A preservation fund may suit you if:
1. You want to preserve your provident or pension retirement savings.
Specifically when you change jobs, are retrenched or your employer closes shop;
2. You receive a pension interest in a divorce order.
The transfer to the preservation fund is tax-free.
This means you keep the tax benefits of the original fund.
It makes sense to preserve. Compared to taking a cash payout.
A payout causes much harm to your retirement savings.
Not only will you have to start over.
Also, you will miss out on the full power of compounding growth.
Further, the cash payout reduces your tax-free benefit at retirement.
A preservation fund allows you to invest in unit trusts.
You may nominate beneficiaries. No estate duty payable.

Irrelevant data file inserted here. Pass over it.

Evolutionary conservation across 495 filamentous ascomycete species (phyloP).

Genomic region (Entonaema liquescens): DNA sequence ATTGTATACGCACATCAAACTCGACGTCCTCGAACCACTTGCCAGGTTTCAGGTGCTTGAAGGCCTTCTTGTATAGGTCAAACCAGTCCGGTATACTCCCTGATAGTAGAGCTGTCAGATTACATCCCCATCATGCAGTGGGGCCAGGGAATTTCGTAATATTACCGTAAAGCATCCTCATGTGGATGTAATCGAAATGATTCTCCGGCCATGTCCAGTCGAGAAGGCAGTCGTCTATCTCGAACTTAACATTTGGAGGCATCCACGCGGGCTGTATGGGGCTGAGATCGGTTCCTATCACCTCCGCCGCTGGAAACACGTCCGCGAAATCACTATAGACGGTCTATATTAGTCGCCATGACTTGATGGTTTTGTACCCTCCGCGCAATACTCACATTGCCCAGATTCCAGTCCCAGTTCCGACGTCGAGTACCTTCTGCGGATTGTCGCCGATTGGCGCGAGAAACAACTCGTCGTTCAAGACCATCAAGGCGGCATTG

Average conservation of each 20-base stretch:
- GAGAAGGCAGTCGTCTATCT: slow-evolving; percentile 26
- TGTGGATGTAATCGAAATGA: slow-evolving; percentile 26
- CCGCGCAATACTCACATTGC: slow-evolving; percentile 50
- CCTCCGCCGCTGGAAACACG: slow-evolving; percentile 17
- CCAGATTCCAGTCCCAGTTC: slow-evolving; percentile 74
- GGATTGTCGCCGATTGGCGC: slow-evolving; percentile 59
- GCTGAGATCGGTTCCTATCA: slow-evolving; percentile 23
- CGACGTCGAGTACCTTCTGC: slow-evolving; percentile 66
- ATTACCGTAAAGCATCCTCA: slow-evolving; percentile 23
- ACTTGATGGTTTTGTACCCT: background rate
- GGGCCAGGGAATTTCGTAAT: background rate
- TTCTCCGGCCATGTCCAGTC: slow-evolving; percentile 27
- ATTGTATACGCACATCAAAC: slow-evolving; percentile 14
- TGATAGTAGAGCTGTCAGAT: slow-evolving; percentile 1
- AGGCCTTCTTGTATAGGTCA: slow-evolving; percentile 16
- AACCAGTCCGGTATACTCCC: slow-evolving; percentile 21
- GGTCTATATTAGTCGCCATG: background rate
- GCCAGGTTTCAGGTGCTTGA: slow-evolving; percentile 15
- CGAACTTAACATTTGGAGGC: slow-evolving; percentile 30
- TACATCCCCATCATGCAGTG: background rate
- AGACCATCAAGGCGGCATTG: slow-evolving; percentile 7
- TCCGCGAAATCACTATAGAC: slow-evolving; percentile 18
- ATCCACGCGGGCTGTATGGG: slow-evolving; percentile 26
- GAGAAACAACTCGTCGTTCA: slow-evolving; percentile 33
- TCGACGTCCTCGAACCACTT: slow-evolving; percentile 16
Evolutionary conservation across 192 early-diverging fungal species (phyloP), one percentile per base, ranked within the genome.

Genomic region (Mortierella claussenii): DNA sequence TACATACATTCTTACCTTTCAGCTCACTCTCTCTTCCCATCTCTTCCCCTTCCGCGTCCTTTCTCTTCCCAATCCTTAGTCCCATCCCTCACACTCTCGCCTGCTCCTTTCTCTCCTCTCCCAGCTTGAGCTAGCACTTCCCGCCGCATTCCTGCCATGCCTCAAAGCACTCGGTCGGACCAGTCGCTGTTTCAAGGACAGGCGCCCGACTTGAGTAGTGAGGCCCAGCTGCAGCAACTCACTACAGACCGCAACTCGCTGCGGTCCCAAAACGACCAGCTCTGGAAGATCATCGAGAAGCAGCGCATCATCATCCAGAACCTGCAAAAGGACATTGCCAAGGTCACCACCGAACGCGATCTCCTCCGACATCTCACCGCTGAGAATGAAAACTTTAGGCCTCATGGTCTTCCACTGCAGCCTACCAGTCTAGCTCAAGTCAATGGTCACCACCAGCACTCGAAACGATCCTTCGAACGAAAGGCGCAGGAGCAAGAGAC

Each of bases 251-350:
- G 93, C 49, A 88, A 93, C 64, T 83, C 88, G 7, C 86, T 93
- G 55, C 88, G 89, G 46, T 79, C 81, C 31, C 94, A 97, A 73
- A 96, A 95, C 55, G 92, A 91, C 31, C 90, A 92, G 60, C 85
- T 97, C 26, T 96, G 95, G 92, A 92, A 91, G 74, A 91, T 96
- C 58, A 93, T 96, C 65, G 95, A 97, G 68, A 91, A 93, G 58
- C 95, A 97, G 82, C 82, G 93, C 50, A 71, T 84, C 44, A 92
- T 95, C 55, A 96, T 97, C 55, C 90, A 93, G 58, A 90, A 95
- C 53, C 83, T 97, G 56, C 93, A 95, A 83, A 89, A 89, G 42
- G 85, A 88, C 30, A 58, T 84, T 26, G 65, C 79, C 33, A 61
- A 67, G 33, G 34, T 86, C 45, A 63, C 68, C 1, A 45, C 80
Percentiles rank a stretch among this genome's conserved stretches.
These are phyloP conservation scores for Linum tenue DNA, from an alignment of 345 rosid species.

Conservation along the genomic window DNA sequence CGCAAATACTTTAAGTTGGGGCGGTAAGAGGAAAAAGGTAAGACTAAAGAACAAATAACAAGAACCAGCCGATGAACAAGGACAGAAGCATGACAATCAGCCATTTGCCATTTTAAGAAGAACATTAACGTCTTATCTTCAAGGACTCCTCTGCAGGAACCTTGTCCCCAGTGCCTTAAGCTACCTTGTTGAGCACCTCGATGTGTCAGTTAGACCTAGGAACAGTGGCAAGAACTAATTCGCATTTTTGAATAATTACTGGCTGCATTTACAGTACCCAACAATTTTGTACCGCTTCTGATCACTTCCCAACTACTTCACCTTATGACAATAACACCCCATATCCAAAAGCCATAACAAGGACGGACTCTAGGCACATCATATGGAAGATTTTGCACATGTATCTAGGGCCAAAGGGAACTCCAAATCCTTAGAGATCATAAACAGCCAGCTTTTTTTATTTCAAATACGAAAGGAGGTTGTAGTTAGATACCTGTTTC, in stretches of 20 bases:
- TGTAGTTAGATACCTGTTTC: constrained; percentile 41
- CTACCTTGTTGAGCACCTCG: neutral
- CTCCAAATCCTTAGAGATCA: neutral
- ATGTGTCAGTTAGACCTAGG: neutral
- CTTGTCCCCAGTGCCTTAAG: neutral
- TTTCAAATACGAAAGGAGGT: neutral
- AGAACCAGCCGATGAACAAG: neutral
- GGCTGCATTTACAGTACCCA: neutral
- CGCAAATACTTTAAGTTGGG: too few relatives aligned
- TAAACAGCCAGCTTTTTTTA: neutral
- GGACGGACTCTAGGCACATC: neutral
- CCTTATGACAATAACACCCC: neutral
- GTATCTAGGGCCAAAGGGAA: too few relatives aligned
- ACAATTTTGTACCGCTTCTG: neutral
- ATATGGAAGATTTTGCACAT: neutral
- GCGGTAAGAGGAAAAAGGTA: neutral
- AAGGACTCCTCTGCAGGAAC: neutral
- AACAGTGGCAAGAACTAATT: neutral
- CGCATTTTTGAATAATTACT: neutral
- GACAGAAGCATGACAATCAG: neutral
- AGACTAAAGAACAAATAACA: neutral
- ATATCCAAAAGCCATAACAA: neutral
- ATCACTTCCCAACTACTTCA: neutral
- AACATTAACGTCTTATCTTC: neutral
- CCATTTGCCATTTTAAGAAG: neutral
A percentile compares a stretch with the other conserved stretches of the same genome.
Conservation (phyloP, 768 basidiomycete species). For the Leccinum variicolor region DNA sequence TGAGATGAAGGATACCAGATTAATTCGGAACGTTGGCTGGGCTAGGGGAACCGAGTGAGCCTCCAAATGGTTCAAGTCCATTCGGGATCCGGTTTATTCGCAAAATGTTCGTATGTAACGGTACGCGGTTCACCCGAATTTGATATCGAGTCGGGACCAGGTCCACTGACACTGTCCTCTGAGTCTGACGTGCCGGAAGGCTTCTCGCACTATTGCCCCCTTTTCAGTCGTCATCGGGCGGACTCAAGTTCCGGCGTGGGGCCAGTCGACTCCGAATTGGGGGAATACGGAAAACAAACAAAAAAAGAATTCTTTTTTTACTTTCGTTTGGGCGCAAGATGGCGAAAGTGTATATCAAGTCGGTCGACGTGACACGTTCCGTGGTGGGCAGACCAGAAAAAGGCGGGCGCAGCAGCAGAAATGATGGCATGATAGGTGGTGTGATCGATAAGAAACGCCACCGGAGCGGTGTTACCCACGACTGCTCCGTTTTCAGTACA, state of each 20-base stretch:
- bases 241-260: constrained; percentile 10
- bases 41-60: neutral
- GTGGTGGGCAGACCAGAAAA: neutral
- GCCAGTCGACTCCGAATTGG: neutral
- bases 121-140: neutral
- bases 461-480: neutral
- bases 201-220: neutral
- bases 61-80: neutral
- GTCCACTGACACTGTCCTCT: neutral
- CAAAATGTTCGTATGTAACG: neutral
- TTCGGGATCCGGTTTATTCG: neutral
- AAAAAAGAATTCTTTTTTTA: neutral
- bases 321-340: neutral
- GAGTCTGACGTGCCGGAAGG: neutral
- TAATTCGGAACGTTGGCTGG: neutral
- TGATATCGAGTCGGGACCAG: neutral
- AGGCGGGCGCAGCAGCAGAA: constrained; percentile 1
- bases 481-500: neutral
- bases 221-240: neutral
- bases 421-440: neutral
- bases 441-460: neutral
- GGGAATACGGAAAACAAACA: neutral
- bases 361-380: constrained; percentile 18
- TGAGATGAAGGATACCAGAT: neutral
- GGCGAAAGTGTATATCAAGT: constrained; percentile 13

Protected from potential creditors:
You cannot transfer or pledge your preservation and,
You cannot use your preservation fund to secure a loan.
You may make one withdrawal before retirement.
There are two types of preservation funds:
Provident and pension preservation funds.
A difference is how much cash you may take when you retire, after age 55.
(But, beware of the latest legislation. There are changes.)
Provident preservation fund:
You may take your total benefit as cash.
If you take a part, the rest must be used to purchase a product for a pension.
Pension preservation fund:
You may take a maximum one-third in cash.
The rest must be used to purchase a product for a pension.
The rules of your original fund determine your access.
Before and at retirement.
You may access your preservation fund before 55 if:
You are permanently disabled
Again, the transfer is tax-free and it makes sense to preserve for further growth.